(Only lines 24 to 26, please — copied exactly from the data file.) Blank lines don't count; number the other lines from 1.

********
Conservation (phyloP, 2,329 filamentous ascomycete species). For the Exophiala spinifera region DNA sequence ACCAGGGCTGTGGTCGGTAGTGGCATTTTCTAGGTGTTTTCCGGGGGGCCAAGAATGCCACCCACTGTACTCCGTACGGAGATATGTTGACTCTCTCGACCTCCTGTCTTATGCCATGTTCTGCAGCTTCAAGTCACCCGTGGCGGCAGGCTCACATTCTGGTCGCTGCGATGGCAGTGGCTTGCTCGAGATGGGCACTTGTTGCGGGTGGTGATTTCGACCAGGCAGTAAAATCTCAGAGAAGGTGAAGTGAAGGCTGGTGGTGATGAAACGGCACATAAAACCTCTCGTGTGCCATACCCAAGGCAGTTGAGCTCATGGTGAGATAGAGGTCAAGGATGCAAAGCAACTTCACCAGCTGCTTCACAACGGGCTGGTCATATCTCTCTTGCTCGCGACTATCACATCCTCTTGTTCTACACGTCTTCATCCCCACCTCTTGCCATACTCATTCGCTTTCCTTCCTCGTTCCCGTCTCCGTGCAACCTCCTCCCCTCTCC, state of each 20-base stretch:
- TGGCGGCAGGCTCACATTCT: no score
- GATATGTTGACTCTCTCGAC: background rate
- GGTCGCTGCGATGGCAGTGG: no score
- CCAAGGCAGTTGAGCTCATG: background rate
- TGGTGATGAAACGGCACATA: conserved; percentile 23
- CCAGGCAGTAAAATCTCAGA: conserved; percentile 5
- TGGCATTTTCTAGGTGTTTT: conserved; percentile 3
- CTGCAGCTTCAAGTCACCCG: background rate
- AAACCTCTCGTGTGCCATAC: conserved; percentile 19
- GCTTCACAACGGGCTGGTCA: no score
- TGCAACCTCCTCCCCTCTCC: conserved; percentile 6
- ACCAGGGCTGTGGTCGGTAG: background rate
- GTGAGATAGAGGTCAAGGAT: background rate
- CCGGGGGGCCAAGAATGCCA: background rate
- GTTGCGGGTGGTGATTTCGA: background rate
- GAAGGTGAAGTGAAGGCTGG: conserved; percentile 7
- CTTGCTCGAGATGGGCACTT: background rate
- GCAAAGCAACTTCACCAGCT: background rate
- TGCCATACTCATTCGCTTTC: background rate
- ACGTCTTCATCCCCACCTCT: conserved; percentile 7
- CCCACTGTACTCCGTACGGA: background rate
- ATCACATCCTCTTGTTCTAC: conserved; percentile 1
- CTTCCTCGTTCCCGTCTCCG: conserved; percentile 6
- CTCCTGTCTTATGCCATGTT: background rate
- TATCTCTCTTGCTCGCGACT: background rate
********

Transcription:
- CTTCCTCGTTCCCGTCTCCG: conserved; percentile 6
- CTCCTGTCTTATGCCATGTT: background rate
- TATCTCTCTTGCTCGCGACT: background rate